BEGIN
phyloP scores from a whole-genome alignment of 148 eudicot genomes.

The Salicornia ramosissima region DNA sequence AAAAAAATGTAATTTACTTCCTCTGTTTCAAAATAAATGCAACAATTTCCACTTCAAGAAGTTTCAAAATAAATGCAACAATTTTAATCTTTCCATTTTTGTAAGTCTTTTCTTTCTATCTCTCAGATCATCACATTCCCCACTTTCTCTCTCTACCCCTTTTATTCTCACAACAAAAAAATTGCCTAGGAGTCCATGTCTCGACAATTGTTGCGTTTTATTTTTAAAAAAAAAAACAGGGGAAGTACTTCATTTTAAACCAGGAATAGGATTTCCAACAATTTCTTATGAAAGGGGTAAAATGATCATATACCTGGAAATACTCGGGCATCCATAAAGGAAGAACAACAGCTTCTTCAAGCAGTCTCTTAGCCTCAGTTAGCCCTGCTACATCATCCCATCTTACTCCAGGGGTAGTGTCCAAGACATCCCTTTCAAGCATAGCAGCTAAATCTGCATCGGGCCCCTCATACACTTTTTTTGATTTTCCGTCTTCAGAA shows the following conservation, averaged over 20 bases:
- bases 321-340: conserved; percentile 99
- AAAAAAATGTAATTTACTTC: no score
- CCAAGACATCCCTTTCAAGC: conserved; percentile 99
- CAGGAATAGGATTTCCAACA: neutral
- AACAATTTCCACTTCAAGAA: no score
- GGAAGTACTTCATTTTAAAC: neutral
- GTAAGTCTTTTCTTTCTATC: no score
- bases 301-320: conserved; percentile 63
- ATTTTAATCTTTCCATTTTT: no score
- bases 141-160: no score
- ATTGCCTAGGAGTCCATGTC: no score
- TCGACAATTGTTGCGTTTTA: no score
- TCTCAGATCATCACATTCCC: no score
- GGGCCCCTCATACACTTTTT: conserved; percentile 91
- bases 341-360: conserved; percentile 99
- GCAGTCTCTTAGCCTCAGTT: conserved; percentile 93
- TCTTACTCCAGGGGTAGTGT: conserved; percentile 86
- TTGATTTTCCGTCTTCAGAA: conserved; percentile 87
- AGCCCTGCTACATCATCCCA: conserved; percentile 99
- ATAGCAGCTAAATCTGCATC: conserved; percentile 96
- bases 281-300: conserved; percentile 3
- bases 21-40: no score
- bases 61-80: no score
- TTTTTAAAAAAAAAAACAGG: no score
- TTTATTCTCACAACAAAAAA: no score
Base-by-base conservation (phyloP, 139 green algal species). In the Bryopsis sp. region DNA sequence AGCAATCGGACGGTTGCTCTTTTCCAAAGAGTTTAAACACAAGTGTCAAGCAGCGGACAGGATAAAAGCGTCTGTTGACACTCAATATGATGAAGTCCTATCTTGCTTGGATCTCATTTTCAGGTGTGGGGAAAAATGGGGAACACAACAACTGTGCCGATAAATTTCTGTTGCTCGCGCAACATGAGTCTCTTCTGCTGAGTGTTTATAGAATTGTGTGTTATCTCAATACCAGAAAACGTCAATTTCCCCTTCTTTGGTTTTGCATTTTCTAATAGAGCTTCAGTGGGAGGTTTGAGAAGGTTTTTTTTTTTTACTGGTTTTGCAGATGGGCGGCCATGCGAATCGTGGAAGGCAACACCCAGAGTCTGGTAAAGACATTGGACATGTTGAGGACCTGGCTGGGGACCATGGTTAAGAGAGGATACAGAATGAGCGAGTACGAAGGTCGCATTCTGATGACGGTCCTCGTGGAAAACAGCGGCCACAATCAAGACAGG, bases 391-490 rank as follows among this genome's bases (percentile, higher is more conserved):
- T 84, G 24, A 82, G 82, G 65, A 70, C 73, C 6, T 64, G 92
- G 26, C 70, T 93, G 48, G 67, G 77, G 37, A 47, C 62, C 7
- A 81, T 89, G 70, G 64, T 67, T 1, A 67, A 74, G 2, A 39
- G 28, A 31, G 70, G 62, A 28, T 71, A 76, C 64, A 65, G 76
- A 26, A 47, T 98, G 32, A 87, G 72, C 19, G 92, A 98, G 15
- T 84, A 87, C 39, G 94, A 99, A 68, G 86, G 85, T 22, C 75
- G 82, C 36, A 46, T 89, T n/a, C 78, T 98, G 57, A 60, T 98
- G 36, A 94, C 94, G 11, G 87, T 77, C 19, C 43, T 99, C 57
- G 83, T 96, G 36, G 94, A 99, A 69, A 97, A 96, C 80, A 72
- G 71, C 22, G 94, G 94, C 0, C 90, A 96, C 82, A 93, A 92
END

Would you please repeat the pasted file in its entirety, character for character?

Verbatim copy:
phyloP scores from a whole-genome alignment of 148 eudicot genomes.

The Salicornia ramosissima region DNA sequence AAAAAAATGTAATTTACTTCCTCTGTTTCAAAATAAATGCAACAATTTCCACTTCAAGAAGTTTCAAAATAAATGCAACAATTTTAATCTTTCCATTTTTGTAAGTCTTTTCTTTCTATCTCTCAGATCATCACATTCCCCACTTTCTCTCTCTACCCCTTTTATTCTCACAACAAAAAAATTGCCTAGGAGTCCATGTCTCGACAATTGTTGCGTTTTATTTTTAAAAAAAAAAACAGGGGAAGTACTTCATTTTAAACCAGGAATAGGATTTCCAACAATTTCTTATGAAAGGGGTAAAATGATCATATACCTGGAAATACTCGGGCATCCATAAAGGAAGAACAACAGCTTCTTCAAGCAGTCTCTTAGCCTCAGTTAGCCCTGCTACATCATCCCATCTTACTCCAGGGGTAGTGTCCAAGACATCCCTTTCAAGCATAGCAGCTAAATCTGCATCGGGCCCCTCATACACTTTTTTTGATTTTCCGTCTTCAGAA shows the following conservation, averaged over 20 bases:
- bases 321-340: conserved; percentile 99
- AAAAAAATGTAATTTACTTC: no score
- CCAAGACATCCCTTTCAAGC: conserved; percentile 99
- CAGGAATAGGATTTCCAACA: neutral
- AACAATTTCCACTTCAAGAA: no score
- GGAAGTACTTCATTTTAAAC: neutral
- GTAAGTCTTTTCTTTCTATC: no score
- bases 301-320: conserved; percentile 63
- ATTTTAATCTTTCCATTTTT: no score
- bases 141-160: no score
- ATTGCCTAGGAGTCCATGTC: no score
- TCGACAATTGTTGCGTTTTA: no score
- TCTCAGATCATCACATTCCC: no score
- GGGCCCCTCATACACTTTTT: conserved; percentile 91
- bases 341-360: conserved; percentile 99
- GCAGTCTCTTAGCCTCAGTT: conserved; percentile 93
- TCTTACTCCAGGGGTAGTGT: conserved; percentile 86
- TTGATTTTCCGTCTTCAGAA: conserved; percentile 87
- AGCCCTGCTACATCATCCCA: conserved; percentile 99
- ATAGCAGCTAAATCTGCATC: conserved; percentile 96
- bases 281-300: conserved; percentile 3
- bases 21-40: no score
- bases 61-80: no score
- TTTTTAAAAAAAAAAACAGG: no score
- TTTATTCTCACAACAAAAAA: no score
Base-by-base conservation (phyloP, 139 green algal species). In the Bryopsis sp. region DNA sequence AGCAATCGGACGGTTGCTCTTTTCCAAAGAGTTTAAACACAAGTGTCAAGCAGCGGACAGGATAAAAGCGTCTGTTGACACTCAATATGATGAAGTCCTATCTTGCTTGGATCTCATTTTCAGGTGTGGGGAAAAATGGGGAACACAACAACTGTGCCGATAAATTTCTGTTGCTCGCGCAACATGAGTCTCTTCTGCTGAGTGTTTATAGAATTGTGTGTTATCTCAATACCAGAAAACGTCAATTTCCCCTTCTTTGGTTTTGCATTTTCTAATAGAGCTTCAGTGGGAGGTTTGAGAAGGTTTTTTTTTTTTACTGGTTTTGCAGATGGGCGGCCATGCGAATCGTGGAAGGCAACACCCAGAGTCTGGTAAAGACATTGGACATGTTGAGGACCTGGCTGGGGACCATGGTTAAGAGAGGATACAGAATGAGCGAGTACGAAGGTCGCATTCTGATGACGGTCCTCGTGGAAAACAGCGGCCACAATCAAGACAGG, bases 391-490 rank as follows among this genome's bases (percentile, higher is more conserved):
- T 84, G 24, A 82, G 82, G 65, A 70, C 73, C 6, T 64, G 92
- G 26, C 70, T 93, G 48, G 67, G 77, G 37, A 47, C 62, C 7
- A 81, T 89, G 70, G 64, T 67, T 1, A 67, A 74, G 2, A 39
- G 28, A 31, G 70, G 62, A 28, T 71, A 76, C 64, A 65, G 76
- A 26, A 47, T 98, G 32, A 87, G 72, C 19, G 92, A 98, G 15
- T 84, A 87, C 39, G 94, A 99, A 68, G 86, G 85, T 22, C 75
- G 82, C 36, A 46, T 89, T n/a, C 78, T 98, G 57, A 60, T 98
- G 36, A 94, C 94, G 11, G 87, T 77, C 19, C 43, T 99, C 57
- G 83, T 96, G 36, G 94, A 99, A 69, A 97, A 96, C 80, A 72
- G 71, C 22, G 94, G 94, C 0, C 90, A 96, C 82, A 93, A 92